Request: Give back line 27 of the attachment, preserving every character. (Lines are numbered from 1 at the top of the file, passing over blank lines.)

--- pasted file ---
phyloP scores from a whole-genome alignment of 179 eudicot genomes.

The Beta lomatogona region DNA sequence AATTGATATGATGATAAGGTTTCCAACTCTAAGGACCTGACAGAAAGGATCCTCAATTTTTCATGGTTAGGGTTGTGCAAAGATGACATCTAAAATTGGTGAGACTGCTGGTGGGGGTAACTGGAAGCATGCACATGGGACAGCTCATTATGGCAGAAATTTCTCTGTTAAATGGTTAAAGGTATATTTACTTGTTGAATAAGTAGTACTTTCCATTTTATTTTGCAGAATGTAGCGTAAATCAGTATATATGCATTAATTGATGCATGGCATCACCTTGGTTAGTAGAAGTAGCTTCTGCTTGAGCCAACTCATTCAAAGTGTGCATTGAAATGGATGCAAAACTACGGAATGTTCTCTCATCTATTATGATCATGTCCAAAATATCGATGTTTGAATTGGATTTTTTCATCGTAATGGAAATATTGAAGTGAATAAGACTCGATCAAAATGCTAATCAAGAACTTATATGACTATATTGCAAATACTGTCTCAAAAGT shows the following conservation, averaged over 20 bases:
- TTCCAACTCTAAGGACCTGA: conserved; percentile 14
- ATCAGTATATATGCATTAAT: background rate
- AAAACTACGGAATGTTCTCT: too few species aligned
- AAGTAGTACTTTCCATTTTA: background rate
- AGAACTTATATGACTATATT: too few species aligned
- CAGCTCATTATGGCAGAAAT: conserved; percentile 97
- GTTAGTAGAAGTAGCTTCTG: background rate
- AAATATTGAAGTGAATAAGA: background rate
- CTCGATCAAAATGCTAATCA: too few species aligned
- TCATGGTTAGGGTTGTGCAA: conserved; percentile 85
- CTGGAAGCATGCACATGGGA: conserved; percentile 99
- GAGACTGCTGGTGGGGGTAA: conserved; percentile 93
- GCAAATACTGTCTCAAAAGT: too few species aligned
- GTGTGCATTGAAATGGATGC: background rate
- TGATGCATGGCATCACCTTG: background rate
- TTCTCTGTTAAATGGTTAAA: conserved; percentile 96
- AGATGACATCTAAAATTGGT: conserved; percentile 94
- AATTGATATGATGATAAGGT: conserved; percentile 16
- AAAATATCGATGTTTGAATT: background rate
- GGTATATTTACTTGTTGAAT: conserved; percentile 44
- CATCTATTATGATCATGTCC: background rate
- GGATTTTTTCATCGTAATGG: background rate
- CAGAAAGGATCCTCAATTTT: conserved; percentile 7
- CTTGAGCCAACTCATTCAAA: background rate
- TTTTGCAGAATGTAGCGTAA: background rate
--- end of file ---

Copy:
- TTTTGCAGAATGTAGCGTAA: background rate